see you Monday

The Girlchild and I are taking a short trip this weekend so I won’t be around. Probably won’t be checking email, either.

We’ll be back in the late evening on Monday. I’ll try to send a postcard or two.

In the meantime, Robyn (flyrobyfly, not the Radiant Robyn) went and put together a big ole myspace page for my books, etc. I’d give you the link but I just messed up the page. Tinkering with a paragraph break, and I broke the whole thing. I’m hoping that Robyn will forgive me and be able to fix it quickly.

The Girlchild doesn’t know about this MySpace thing yet. She will not be happy about me horning in on her territory. She will probably try to run me off, get up a posse of her friends and they’ll all tell me I’m TOO OLD for MySpace and how EMBARRASSING it is that I don’t recognize that without being told.

As I have made a career out of embarrassing her for a good many years, I think the site is safe.

Are y’all working on your Mememe Memes?

9 Replies to “see you Monday”

  1. I think reviews, like any kind of publication, should take a level of responsibility. The only way to be responsible with a review is to be constructive, fairly analyse the pros and cons and leave the person emotions about the subject matter or the author at the door. That is the only problem I have with online reviews, unqualified people are making sweeping statements that could deter other readers from a book them may have personally enjoyed. Don’t get me wrong, I am not saying only qualified writers or editors should be reviewing books, then we would only get one viewpoint. But I think people should handle reviews with a level of professionalism and respect, taking into account that they are putting an author in jeopardy and the opinion of a would-be reader.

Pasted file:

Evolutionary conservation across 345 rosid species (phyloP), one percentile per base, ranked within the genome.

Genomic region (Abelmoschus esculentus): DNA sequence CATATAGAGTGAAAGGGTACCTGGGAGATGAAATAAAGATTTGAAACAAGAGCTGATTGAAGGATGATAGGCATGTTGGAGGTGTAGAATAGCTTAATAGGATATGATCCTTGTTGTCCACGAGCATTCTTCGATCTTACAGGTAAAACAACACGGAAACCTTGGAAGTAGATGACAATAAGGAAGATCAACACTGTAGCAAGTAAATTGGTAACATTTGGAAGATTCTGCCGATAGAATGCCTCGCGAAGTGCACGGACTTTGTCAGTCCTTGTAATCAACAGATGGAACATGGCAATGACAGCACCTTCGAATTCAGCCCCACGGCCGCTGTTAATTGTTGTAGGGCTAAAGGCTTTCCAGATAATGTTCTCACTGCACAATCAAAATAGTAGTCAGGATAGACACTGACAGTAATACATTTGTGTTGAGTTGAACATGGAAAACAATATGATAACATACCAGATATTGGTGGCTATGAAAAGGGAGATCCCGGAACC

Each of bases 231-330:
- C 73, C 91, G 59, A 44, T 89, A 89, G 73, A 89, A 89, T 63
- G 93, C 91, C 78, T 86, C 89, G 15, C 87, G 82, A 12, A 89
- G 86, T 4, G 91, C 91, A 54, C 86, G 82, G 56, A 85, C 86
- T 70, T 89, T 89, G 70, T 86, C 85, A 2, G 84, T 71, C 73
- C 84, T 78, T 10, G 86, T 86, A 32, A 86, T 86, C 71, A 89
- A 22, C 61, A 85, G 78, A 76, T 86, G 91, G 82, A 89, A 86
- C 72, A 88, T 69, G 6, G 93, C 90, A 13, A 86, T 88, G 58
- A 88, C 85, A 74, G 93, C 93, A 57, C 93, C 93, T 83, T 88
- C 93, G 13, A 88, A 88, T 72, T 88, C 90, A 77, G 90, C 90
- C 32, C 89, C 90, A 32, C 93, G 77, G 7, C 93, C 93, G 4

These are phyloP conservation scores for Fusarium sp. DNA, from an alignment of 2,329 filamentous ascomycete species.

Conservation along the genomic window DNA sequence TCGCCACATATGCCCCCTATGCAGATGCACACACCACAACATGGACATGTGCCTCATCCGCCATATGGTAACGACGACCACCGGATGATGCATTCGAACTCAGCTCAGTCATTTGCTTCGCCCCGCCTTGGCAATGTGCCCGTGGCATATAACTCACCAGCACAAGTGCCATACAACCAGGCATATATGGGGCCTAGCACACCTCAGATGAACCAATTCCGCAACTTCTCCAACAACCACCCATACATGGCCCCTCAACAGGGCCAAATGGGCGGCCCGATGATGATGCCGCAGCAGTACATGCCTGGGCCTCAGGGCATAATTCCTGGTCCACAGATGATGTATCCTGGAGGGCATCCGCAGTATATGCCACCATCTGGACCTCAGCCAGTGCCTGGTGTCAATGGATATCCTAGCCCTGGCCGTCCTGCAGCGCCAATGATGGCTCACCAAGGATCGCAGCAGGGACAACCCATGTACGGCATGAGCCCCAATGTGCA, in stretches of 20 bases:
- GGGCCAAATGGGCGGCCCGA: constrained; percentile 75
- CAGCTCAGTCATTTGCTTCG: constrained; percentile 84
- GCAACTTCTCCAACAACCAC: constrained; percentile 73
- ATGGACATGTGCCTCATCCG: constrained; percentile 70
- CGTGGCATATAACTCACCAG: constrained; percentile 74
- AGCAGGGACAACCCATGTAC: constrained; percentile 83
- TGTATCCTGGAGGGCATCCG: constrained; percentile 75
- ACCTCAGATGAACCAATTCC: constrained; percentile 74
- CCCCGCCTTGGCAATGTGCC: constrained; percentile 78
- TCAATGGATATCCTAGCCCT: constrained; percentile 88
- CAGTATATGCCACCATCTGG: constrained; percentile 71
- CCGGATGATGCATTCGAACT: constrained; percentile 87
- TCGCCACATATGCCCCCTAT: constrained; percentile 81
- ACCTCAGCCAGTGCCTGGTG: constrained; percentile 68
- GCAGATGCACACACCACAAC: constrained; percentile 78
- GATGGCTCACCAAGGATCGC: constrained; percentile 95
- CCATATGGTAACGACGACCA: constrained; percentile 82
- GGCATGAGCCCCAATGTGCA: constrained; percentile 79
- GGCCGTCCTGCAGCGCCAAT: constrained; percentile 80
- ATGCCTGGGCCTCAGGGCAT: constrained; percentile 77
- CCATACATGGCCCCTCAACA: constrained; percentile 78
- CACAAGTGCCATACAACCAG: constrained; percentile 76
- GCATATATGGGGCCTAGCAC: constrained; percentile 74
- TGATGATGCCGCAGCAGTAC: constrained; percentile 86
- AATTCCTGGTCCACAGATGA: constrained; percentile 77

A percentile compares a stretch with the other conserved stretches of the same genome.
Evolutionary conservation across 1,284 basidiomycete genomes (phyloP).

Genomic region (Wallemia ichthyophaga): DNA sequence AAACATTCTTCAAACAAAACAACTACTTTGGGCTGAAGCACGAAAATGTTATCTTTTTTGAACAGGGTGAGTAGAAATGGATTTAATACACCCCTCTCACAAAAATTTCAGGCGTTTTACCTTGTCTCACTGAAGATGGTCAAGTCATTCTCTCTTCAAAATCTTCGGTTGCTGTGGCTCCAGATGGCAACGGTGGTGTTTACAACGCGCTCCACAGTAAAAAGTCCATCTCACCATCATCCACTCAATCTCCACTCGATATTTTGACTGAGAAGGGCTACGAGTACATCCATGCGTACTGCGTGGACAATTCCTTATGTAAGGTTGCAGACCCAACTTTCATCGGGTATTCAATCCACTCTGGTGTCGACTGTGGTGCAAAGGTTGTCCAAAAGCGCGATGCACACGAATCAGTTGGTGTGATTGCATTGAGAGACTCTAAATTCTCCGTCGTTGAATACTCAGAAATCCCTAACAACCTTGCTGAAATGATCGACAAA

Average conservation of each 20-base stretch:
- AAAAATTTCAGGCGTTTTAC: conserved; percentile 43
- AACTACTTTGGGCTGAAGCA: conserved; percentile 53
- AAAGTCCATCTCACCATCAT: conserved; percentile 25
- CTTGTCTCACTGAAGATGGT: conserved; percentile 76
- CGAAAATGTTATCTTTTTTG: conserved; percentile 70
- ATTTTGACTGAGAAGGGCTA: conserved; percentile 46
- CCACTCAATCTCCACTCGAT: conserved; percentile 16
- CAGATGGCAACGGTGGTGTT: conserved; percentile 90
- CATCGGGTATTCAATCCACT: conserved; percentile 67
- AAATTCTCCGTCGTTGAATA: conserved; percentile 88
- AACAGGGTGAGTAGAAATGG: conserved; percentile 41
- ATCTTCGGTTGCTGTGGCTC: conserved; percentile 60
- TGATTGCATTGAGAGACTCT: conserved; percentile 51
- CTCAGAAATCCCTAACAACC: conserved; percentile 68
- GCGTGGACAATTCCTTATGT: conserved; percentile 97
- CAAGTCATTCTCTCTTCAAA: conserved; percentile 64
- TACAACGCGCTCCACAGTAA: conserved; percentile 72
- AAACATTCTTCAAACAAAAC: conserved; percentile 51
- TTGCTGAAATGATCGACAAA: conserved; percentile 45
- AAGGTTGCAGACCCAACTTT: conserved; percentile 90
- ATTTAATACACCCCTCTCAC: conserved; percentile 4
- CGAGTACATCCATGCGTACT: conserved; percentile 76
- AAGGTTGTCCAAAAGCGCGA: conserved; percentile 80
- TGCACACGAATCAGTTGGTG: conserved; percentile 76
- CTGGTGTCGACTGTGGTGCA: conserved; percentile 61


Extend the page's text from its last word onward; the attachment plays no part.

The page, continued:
Having said that, maybe the reader of the reviews should take some responsibility and read them with a pinch of salt.

  2. Cool — I really did follow your rules!

    It strikes me as sad that these things would (A) need to be stated out loud, and (B) become a topic for dispute. The only thing I might take issue with is the “constructive criticism” point. Some reviewers may know what they like but lack the skills to put their ideas forward as constructive criticism. When I get feedback from my readers, it’s enough for me if they tell me what worked for them/didn’t work for them and why.

    “Constructive criticism” almost sounds like we’re supposed to be offering advice to the author, which may not be necessary if the remainder of the review is honest, clear, and concrete.

  3. Pam, that is an excellent point, and one I’m going to have to think about. The big question is how to fix the confusion. I certainly understand your decision to avoid internet reviews for the time being.

    Doug: crickey, I didn’t mean to set up rules for everybody to follow. I was trying to articulate the things that made sense to me. And your point is well taken: constructive criticism is almost certainly the wrong term. I’ll have to come up with a different way to phrase what I was trying to get at.

  4. Instead of constructive criticism (I hate that term, since in my head it always translates into “you screwed up”), I think the important point is that if you have something to say about a work, let it be useful, either to other readers or to the author themselves. For example, the characters in this book sucked, not so useful, but the main character didn’t feel real to me because of x, y, or z, slightly more helpful.

  5. I can’t believe the Girlchild needs to be reminded that MySpace is huge, and there’s little or no chance you’ll intersect unless one or the other of you makes a big deal of it.

    It’s not really like you’re running around with purple and green hair in a sequined mini-skirt and crop top (or are you?).

    The Mememe Meme is done and preloaded to go live in the prescribed window.

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